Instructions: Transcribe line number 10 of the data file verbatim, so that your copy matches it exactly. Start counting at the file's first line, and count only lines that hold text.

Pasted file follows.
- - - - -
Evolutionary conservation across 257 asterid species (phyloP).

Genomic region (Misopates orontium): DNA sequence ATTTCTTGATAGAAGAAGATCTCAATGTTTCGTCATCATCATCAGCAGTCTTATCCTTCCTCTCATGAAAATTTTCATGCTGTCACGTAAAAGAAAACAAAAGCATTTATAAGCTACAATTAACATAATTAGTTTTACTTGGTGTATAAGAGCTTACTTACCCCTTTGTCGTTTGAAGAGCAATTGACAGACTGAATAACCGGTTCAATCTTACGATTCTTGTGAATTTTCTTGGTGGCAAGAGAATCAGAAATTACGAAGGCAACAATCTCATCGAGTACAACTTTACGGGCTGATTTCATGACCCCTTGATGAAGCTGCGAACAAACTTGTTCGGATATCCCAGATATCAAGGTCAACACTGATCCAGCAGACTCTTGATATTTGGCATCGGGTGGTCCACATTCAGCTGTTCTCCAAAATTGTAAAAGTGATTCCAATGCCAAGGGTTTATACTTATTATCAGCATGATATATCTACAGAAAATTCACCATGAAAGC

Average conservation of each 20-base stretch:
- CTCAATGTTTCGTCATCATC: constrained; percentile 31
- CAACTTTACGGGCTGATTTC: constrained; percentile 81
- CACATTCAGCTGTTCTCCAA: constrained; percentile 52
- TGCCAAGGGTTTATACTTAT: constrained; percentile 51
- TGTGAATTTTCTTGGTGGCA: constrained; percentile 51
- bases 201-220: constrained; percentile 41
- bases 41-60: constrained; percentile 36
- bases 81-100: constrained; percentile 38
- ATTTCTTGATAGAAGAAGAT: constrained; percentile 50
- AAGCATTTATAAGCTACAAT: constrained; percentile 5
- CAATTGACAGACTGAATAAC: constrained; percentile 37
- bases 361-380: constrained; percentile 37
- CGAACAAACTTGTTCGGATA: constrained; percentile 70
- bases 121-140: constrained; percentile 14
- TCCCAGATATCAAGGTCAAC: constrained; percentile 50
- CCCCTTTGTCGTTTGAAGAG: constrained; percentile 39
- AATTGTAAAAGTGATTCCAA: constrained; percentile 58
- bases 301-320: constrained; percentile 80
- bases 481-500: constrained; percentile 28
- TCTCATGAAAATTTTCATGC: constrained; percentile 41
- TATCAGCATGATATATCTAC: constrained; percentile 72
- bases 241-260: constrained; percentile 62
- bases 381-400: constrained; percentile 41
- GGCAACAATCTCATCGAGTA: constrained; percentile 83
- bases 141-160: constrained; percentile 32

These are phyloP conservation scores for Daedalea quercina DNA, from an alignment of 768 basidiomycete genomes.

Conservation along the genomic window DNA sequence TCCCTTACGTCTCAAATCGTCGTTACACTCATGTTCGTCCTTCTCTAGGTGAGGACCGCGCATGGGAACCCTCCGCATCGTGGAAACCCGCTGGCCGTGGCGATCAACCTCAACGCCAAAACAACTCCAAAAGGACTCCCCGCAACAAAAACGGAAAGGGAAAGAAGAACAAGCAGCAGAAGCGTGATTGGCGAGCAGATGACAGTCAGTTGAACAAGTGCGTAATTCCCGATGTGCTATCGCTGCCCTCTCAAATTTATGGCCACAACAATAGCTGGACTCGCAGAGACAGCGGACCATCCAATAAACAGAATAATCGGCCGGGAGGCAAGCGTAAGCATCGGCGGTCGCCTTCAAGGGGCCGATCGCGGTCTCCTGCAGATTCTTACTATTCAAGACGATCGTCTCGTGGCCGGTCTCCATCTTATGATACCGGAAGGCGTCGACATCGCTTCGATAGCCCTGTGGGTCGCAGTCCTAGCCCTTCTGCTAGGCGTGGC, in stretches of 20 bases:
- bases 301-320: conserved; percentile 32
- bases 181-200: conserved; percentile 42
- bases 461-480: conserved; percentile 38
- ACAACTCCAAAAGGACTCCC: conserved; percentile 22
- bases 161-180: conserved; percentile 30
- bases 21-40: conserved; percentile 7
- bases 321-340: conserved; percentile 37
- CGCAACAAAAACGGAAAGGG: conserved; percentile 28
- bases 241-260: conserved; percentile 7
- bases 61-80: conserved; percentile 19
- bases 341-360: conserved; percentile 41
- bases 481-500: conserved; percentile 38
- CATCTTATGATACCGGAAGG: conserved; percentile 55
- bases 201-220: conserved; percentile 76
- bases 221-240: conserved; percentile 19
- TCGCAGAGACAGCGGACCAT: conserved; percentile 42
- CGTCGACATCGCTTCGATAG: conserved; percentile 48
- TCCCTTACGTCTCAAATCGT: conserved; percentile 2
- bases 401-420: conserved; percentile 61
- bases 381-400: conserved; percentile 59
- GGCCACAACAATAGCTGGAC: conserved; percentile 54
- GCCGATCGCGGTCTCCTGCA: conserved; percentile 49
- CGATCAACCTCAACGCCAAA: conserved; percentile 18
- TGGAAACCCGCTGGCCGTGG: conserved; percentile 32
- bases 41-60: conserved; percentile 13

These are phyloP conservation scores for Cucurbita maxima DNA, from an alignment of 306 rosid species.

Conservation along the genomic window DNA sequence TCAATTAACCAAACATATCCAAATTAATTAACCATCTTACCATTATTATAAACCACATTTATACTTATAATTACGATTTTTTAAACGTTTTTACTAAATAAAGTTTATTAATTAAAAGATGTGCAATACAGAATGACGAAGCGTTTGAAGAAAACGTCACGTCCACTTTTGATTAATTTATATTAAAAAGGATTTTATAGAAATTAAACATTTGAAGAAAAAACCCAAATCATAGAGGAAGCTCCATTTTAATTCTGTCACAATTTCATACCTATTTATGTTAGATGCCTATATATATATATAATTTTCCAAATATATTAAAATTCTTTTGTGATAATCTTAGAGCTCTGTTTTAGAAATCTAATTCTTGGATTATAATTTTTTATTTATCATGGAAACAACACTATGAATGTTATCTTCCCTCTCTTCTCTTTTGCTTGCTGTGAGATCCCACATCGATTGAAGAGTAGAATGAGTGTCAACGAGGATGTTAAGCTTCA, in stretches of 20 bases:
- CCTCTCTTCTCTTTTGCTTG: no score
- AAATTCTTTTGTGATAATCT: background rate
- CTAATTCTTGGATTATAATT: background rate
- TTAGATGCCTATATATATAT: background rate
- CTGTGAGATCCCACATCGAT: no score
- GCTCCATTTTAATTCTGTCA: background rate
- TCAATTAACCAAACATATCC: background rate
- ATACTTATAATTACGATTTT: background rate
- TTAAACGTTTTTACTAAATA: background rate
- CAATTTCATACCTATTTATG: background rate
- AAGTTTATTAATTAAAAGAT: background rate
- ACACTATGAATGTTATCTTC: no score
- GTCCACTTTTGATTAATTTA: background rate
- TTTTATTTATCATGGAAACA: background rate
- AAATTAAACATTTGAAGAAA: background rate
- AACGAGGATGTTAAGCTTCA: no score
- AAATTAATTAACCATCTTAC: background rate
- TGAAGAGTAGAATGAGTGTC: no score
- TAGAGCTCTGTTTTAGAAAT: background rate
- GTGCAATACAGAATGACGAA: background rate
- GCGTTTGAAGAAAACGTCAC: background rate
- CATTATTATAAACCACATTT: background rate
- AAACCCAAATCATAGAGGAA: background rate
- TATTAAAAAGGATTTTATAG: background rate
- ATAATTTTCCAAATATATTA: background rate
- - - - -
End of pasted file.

- bases 41-60: constrained; percentile 36